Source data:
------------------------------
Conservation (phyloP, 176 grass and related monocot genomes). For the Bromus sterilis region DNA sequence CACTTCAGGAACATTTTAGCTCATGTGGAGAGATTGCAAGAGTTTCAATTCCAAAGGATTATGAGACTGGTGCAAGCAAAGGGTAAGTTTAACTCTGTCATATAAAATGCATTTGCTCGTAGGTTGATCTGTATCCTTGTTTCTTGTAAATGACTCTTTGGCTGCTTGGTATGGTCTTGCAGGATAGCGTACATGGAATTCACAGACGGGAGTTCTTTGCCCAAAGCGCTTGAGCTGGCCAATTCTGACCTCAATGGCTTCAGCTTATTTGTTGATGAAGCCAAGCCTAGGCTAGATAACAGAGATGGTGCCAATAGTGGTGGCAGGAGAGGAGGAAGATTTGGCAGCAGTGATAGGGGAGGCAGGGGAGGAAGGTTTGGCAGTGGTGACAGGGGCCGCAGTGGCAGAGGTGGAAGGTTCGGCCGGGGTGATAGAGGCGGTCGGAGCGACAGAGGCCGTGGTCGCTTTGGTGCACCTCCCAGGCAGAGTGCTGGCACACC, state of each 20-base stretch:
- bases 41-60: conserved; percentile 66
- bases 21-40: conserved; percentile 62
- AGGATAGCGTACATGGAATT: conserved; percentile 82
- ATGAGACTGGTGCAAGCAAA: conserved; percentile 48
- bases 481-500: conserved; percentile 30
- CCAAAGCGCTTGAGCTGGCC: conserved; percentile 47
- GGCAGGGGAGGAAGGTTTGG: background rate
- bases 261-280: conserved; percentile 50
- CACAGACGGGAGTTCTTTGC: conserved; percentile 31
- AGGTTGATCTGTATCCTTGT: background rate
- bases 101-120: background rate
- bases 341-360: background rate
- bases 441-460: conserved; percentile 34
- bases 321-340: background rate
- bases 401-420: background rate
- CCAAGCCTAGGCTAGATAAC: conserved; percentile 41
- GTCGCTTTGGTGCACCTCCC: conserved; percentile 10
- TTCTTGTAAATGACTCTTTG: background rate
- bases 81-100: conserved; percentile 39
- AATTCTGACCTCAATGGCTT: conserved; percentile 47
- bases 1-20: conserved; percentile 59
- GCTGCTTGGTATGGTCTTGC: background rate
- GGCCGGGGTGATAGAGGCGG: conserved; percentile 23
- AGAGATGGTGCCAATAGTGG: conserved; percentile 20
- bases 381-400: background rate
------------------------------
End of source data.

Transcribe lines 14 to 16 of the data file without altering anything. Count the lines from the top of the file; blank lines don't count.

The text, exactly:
- bases 441-460: conserved; percentile 34
- bases 321-340: background rate
- bases 401-420: background rate